Sharing my mourning journey as my family learns to live a new normal after the death of my 19 y.o. son in an auto accident on 10/12/08.

For much of my day, Jordan stands in the distance. He is far off and a bit hazy but I know it’s him. His stubbornness shows even in death. He doesn’t come closer when I beckon him, only when he feels it is the right time.

I’m learning how to listen to the laughter of his siblings and embrace its authenticity without always thinking, and wishing Jordan should be here. My children are circling each other, finding ways to be together that has Jordan as their outer orbit with his arms stretched wide encircling them all. They’re laughing more, teasing each other and having private brother sister jokes that tickle them to no end. I watch them and see how they’re moving on, grateful but always a little afraid that their joy means Jordan has been relegated to the past.

I don’t want any of us crippled by grief. All of us must plan and enjoy life. Moving forward with joy must not feel like a sting against Jordan’s memory. We’re planning a trip for spring break, to feel sun and warmth.

Yet again the, “How many” question will be asked? I’m getting better at saying 5 without adding caveats of, “We’ll always be 6.” I feel all of us moving forward and I feel Jordan near even when I can’t make out his face.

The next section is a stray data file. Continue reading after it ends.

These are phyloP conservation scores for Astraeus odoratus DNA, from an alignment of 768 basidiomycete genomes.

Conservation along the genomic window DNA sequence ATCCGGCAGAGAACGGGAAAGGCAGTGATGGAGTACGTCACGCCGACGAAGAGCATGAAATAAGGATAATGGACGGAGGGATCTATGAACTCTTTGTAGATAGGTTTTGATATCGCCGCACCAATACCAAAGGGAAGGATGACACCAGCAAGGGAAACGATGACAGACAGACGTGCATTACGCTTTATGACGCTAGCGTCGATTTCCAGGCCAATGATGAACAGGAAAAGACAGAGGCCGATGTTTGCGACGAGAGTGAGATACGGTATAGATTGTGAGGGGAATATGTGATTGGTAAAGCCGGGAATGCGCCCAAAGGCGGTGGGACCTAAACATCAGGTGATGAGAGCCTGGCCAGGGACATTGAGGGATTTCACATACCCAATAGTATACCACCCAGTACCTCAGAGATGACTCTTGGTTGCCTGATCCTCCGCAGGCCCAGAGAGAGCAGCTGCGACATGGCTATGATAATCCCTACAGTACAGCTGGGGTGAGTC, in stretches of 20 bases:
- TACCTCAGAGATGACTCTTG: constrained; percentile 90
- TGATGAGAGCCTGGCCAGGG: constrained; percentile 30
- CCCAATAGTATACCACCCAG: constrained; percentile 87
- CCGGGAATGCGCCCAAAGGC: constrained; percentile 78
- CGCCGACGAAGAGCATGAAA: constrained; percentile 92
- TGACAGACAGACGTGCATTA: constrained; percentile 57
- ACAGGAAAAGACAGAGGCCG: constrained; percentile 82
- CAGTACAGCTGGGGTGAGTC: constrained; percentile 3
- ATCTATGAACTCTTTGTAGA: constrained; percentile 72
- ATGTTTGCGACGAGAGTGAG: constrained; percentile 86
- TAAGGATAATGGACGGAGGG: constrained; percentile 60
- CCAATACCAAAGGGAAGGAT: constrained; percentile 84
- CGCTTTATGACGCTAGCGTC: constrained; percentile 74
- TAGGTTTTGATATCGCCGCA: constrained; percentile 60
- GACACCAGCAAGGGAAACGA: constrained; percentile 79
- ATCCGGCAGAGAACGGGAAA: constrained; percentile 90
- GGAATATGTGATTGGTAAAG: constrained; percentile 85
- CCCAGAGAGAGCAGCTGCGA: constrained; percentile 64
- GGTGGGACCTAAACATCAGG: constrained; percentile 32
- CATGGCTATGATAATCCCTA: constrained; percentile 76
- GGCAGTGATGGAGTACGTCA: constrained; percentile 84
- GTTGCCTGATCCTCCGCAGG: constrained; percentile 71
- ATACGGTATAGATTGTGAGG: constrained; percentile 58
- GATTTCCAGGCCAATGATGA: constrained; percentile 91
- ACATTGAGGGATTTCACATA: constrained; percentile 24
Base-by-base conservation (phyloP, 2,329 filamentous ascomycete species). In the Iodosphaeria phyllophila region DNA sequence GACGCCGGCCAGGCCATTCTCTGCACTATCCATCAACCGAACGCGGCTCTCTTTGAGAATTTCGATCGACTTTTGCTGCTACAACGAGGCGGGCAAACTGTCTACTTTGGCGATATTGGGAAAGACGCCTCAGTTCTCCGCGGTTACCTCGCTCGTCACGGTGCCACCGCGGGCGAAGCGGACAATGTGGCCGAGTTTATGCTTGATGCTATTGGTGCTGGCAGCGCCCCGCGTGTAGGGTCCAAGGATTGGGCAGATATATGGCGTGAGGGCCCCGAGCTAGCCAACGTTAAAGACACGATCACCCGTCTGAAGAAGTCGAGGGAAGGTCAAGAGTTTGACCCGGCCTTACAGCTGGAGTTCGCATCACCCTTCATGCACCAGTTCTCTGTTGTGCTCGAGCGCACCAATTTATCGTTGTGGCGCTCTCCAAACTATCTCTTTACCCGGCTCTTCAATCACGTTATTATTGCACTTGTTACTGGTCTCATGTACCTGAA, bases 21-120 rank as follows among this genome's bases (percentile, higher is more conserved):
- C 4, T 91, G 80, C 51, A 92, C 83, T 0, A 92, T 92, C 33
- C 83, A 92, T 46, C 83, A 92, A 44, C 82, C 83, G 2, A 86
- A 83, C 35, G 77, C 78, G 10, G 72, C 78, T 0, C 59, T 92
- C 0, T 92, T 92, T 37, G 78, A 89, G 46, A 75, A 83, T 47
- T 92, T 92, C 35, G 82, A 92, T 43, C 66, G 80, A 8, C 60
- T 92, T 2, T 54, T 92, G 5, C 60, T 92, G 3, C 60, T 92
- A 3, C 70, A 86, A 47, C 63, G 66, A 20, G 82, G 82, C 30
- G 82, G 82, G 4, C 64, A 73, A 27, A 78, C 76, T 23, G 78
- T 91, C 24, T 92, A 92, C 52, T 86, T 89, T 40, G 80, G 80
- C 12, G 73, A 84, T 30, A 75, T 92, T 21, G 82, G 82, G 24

Jordan's forever beach chair


Comments on: "Circling, Orbiting and Making His Presence Known" (4)

  1. Dear Jackie…I know this is TOTALLY about me…but when I read that the kids are “moving on” I tense up. It feels like Jordan may indeed be relegated to the past. Perhaps they are learning to “move with” this new relationship that they have with Jordan, with each other, and with life itself. Feels better. Love, Tom

  2. alwaysmomof4 said:

    I tense up too Tom when I say, “moving on.” It does feel better to say that they are moving with Jordan. The reality for us seems to be that there are times when they need to move on, plain and simple. The same way they move on as individuals when they go away to camp or take classes without one of their siblings. At these moments they’re individuals, not being anyone’s twin or little brother or sister. They’re writing their own stories and sometimes it means separating from the family unit. I know it’s convoluted because I always see and I know they feel Jordan with them. But as I said in my post sometimes he’s at a distance, hazy but still there wanting them to identify themselves.

  3. I love the image of Jordan being in his siblings’ outer orbit, with his arms always wrapped around them. Like Saturn with its rings, they wouldn’t be the same people, identifiable as themselves, without Jordan around them. Beautiful.

  4. Jordan will always move with you. The five of you keep him alive. Big hugs.

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